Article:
The six of us had fun with it. And how can you not? Some names were obvious. Not many of the names are surprises, if you've been following along with the recaps this season. But there are certainly some names that no one would have predicted at the start of the season. The strange twists, turns, and unexpected breakouts that come from watching prospects are one of the most rewarding aspects of the hobby.
For the record; eligibility for voting was set based on who still had rookie eligibility at the time of voting. This excluded some players like Jon Singleton and L.J. Hoes (both of whom likely would have been voted in otherwise), while other guys like Carlos Correa and Lance McCullers still had eligibility at the time (and have since lost it, thanks to continuing to play in the Majors). So just bear that in mind.
C - Jacob Nottingham
A unanimous selection. Sure, given the other options, maybe that's not saying much, but The Sheriff deserves all the love he gets. He broke out in a big way, thrashing the Low-A Midwest League to the tune of a .326/.387/.543 batting line, belting 10 long balls and finishing his stint there with a 171 wRC+. He's currently a couple weeks into his time with Lancaster, and has so far posted a .356/.397/.695 batting line, all while nearly cutting his strike out rate in half early on. There was simply no other choice.
1B - A.J. Reed
Four of six voters selected Reed to start at first, and the other two included him elsewhere on their ballots. It's not hard to understand why; California League or no, Reed was impressive with Lancaster. While many hitters, especially lefties, have come and gone after tearing it up there, few have done it with such consistency. Reed played 60 games for the JetHawks after the end of April, and 28 of those games were multi-hit games. Of those 60 games, Reed had at least one hit in 50 of them, and reached via hit or walk in 57 of them. His OBP during those 60 games was .478. His 23 homers is the second-highest total of any player in affiliated ball.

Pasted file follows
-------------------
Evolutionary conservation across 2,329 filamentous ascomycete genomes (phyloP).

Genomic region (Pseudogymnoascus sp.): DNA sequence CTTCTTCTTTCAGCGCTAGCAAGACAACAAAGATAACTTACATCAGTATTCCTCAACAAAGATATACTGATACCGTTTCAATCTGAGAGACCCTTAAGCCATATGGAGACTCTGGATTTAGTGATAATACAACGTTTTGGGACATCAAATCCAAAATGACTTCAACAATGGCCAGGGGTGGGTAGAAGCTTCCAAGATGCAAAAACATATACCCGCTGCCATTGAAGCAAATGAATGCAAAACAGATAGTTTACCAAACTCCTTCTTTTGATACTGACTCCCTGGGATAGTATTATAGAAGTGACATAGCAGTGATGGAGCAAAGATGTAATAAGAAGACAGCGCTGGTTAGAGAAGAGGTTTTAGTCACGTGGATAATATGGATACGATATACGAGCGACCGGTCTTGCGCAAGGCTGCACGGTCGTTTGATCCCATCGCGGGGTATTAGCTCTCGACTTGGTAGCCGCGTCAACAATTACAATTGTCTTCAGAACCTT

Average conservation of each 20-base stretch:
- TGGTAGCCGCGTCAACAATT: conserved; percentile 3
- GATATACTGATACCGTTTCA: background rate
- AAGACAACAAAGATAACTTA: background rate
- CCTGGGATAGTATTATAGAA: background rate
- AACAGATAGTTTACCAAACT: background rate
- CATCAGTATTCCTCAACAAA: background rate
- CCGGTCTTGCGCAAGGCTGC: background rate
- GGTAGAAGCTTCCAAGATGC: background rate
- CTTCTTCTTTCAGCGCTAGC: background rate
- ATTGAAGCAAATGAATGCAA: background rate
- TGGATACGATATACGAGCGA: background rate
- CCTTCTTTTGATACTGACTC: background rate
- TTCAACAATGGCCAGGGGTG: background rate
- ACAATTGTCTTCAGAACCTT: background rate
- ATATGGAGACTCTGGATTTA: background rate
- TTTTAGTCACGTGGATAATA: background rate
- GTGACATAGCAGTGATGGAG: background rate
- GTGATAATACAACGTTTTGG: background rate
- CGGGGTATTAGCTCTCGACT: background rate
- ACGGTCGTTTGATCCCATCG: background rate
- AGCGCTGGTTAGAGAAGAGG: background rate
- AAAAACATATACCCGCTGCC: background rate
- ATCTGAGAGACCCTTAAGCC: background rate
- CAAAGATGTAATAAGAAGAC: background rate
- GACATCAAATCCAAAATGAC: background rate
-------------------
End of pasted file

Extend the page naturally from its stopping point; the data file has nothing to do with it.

2B - Tony Kemp
While questions abound about Kemp's future value, or even just his future with the Astros organization, no one questioned his worthiness for this group, as he was the unanimous selection for second base. Kemp made a mockery of the AA Texas League, batting .358/.457/.420 in 50 games with the Corpus Christi Hooks. During his stint there, he stole 15 bases and drew walks more often than he struck out, finishing with a career-best 155 wRC+. His strike out rate has dropped even further since his promotion to AAA, despite seeing his performance dip in the early going there.
3B - Tyler White
Five if six writers were impressed with White's season to vote him in to start. Prior to the season, that would have been a shocking revelation, as Colin Moran is certainly the bigger prospect. A 33rd round pick, White always posted solid numbers, but he was a touch old and playing in A-Ball. We always say a guy needs to show it outside of Lancaster, up in AA, and that's exactly what he did. He batted .284/.415/.426 for Corpus Christi before his promotion, and has thus far demolished AAA with an 1.137 OPS.
SS - Carlos Correa
Once his eligibility was confirmed, there was no way anyone else was going to get here. Yes, he was the unanimous selection, and for incredibly good reason. Still shy of his 21st birthday, Correa annihilated the Texas League, posting a staggering .385/.459/.726 line in 29 games, smashing seven homers and swiping 15 bases during the time. He hit well for another 24 games in AAA before the Astros called up him after the Super Two deadline had safely passed.